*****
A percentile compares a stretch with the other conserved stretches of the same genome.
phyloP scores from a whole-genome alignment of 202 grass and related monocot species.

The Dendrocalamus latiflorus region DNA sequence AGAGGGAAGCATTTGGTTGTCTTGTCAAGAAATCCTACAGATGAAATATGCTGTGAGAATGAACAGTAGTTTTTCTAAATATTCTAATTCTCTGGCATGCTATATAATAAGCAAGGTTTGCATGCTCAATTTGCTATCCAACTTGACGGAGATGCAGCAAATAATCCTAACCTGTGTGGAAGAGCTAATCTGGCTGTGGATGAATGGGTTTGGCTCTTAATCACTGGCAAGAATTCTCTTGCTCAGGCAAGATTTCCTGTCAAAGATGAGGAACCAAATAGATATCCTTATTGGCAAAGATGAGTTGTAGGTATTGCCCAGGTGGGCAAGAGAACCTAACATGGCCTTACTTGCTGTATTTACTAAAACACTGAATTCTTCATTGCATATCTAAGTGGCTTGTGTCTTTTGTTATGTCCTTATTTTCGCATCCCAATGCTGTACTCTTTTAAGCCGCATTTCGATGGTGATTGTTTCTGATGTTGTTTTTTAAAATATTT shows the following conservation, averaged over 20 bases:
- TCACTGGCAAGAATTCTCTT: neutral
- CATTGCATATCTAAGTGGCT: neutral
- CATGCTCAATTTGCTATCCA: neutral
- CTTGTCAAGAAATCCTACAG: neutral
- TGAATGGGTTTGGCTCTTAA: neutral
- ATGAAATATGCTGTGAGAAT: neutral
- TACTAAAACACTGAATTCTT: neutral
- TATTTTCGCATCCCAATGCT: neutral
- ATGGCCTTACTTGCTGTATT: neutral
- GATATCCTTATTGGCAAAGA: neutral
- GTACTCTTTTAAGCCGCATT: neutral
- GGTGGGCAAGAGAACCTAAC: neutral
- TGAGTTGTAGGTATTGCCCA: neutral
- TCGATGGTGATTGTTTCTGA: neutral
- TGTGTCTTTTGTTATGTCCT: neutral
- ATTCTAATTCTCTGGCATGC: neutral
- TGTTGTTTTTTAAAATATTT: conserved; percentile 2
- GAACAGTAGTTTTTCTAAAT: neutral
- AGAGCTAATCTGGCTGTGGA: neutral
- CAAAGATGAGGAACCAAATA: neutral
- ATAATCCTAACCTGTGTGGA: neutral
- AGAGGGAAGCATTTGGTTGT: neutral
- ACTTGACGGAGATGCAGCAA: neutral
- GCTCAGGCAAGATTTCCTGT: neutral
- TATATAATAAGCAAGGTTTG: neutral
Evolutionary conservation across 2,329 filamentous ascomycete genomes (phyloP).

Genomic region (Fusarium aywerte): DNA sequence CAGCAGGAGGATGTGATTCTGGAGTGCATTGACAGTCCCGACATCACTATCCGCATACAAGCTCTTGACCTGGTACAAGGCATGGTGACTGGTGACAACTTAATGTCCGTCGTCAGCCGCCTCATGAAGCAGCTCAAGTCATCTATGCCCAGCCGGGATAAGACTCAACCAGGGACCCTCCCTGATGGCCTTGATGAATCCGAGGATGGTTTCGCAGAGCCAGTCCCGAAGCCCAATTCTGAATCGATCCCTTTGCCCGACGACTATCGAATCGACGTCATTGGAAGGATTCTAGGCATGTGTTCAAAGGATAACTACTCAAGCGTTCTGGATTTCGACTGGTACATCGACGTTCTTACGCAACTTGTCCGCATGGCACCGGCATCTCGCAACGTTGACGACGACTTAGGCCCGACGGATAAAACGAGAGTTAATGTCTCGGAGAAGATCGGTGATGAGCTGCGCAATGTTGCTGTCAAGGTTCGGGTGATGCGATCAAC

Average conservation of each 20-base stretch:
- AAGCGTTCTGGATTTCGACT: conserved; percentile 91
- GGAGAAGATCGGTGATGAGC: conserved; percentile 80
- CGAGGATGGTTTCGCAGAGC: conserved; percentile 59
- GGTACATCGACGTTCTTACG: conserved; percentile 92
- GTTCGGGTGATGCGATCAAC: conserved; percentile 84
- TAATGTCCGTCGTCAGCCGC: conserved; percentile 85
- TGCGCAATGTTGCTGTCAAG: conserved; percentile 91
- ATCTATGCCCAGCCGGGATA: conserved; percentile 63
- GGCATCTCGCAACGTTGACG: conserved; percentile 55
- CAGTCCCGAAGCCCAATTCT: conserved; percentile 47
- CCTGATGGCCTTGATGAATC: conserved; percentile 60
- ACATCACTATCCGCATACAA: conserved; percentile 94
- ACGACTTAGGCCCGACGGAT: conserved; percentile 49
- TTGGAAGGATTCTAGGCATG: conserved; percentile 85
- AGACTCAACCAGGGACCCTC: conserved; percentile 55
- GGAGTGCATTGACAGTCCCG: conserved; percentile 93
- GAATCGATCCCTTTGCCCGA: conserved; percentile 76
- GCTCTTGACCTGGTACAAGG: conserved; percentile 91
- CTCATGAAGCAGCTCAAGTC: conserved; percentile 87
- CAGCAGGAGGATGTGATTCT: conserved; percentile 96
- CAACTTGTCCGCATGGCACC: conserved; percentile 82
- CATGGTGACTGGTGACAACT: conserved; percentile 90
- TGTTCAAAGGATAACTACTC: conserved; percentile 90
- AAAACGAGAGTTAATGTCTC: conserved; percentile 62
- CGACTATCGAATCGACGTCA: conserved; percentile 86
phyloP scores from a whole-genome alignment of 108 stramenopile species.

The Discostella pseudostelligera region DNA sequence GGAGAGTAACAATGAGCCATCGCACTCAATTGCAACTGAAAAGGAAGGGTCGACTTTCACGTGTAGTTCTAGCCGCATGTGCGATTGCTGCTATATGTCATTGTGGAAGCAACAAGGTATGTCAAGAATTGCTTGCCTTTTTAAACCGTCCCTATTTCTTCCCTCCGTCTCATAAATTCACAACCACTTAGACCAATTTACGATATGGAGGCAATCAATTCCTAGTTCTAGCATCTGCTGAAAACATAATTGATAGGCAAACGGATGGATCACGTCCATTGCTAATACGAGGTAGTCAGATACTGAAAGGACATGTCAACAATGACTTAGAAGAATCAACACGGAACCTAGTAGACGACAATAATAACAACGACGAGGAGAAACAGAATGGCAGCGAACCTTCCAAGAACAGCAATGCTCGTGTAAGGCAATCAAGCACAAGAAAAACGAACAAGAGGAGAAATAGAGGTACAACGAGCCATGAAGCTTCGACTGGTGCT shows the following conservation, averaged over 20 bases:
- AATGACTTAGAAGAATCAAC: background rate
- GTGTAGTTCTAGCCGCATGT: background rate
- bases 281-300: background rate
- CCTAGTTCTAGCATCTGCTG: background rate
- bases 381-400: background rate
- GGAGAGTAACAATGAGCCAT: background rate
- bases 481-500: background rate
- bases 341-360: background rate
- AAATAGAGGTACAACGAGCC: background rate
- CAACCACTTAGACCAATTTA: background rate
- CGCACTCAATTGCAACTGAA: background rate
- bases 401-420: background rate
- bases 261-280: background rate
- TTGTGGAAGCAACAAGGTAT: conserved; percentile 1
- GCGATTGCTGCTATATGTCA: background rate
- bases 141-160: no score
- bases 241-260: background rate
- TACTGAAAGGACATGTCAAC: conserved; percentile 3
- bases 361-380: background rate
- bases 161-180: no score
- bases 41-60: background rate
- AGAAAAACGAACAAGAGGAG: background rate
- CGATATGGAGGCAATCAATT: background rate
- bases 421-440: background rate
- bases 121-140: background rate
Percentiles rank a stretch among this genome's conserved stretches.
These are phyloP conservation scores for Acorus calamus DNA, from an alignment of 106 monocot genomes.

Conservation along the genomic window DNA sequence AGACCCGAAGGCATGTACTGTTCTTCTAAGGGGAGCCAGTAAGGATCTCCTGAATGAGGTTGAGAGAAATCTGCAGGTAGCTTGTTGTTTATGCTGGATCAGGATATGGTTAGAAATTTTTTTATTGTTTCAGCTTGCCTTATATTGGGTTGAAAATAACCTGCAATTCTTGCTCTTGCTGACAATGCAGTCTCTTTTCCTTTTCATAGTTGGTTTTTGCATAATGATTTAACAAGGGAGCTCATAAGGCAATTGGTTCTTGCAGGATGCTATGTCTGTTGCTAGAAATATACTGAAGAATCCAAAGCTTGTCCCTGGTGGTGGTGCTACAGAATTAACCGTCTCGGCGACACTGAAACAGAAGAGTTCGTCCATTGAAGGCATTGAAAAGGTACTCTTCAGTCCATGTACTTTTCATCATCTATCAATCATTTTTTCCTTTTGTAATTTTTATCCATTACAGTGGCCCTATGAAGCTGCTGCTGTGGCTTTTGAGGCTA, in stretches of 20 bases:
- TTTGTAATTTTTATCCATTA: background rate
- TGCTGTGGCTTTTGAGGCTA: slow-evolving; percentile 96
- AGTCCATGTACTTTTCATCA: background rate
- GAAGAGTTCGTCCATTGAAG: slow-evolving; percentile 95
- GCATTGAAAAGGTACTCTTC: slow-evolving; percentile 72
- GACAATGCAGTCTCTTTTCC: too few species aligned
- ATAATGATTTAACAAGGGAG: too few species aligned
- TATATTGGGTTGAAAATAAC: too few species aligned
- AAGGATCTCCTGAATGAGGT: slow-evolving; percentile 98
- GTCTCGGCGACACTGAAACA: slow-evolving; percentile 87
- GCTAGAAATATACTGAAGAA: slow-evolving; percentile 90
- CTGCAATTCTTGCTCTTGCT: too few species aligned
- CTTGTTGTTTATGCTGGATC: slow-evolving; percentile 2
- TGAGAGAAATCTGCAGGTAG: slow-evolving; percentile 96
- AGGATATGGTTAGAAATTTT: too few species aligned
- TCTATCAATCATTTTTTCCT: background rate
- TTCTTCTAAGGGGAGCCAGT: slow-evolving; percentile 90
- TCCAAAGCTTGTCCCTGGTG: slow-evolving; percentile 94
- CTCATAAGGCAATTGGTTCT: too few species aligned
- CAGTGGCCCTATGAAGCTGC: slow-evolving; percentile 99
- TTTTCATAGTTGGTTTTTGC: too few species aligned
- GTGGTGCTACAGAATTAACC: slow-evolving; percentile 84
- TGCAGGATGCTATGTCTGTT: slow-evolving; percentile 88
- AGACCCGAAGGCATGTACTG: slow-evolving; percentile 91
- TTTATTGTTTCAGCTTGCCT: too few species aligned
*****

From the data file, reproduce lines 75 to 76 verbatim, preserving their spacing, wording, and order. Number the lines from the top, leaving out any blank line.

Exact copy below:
- bases 241-260: background rate
- TACTGAAAGGACATGTCAAC: conserved; percentile 3